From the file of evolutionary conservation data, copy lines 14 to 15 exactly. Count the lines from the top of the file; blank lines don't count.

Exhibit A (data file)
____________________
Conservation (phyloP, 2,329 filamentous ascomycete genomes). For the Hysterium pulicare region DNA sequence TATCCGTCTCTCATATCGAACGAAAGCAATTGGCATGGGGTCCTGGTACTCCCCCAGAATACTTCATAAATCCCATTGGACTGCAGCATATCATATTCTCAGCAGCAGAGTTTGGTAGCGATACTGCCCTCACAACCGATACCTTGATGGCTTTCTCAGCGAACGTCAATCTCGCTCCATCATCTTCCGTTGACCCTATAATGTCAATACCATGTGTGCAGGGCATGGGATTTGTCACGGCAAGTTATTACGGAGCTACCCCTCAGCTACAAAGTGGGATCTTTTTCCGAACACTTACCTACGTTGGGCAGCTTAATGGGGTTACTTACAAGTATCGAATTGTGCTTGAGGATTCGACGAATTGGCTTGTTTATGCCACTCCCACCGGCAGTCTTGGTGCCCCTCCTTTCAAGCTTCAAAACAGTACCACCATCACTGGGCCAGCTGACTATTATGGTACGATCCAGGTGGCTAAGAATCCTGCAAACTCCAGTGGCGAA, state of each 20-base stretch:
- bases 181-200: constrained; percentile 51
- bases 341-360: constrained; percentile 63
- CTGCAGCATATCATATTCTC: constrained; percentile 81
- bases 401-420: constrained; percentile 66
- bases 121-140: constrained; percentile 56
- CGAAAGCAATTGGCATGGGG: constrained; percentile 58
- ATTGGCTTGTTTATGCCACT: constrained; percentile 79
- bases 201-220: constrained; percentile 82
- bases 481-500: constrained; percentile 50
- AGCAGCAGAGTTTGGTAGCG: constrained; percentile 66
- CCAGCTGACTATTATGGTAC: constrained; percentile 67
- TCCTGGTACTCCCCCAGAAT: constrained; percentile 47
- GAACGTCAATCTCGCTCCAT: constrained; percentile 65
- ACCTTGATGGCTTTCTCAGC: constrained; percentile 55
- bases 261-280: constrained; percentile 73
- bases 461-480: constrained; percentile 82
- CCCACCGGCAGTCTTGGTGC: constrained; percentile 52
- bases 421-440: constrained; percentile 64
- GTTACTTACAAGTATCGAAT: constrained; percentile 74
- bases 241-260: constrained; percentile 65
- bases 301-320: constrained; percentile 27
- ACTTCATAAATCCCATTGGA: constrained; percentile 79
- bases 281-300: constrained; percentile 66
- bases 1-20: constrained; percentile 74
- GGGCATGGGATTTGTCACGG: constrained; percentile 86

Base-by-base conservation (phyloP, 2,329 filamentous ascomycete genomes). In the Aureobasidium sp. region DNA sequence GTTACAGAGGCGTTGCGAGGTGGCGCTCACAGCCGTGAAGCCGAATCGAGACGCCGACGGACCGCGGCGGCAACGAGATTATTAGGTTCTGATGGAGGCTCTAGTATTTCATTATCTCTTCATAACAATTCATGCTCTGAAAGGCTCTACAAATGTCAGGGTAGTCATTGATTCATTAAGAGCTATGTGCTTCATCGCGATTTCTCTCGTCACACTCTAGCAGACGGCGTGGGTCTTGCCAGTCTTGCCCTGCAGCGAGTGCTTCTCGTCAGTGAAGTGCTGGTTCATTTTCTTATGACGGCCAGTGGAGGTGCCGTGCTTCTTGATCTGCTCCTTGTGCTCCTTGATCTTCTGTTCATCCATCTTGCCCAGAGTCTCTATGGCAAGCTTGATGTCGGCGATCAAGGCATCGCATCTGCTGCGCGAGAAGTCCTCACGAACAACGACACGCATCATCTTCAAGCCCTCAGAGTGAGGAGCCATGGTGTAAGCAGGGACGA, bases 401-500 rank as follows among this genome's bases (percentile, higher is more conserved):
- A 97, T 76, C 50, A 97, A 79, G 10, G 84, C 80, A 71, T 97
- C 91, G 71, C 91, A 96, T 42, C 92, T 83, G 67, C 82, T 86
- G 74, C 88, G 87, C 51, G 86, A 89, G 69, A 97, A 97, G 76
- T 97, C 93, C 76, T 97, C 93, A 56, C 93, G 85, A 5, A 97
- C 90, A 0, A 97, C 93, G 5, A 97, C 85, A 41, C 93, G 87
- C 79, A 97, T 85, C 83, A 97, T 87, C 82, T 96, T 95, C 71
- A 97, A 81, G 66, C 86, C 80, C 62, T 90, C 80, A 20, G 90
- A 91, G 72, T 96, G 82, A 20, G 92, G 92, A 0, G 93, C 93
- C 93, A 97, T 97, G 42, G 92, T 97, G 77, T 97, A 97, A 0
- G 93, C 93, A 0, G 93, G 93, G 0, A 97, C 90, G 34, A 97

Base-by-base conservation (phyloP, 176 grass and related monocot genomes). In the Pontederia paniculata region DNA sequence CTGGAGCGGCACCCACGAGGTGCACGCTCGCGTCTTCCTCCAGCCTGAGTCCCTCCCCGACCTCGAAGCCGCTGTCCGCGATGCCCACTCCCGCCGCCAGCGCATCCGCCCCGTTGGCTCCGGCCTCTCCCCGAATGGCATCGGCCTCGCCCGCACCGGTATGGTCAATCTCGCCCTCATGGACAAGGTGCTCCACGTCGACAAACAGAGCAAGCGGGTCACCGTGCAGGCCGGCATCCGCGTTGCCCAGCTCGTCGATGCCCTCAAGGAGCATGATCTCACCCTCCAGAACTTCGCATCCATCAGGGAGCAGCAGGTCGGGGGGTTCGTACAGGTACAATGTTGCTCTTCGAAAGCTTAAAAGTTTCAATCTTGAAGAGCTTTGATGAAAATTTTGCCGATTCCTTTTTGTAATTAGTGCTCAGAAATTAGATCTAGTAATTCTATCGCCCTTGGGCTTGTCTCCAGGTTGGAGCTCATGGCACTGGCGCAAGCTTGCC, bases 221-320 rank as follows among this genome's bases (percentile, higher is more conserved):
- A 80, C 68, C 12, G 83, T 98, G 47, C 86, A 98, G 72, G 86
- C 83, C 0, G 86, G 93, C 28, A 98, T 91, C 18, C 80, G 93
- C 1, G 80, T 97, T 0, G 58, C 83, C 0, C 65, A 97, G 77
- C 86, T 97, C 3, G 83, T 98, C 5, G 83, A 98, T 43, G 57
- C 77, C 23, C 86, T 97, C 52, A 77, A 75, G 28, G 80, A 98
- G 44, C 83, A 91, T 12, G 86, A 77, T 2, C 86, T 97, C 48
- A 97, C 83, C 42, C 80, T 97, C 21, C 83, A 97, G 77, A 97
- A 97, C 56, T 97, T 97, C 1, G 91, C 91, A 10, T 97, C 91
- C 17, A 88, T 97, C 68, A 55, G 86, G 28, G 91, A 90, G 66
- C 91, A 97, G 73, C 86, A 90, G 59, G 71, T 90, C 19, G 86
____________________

- GAACGTCAATCTCGCTCCAT: constrained; percentile 65
- ACCTTGATGGCTTTCTCAGC: constrained; percentile 55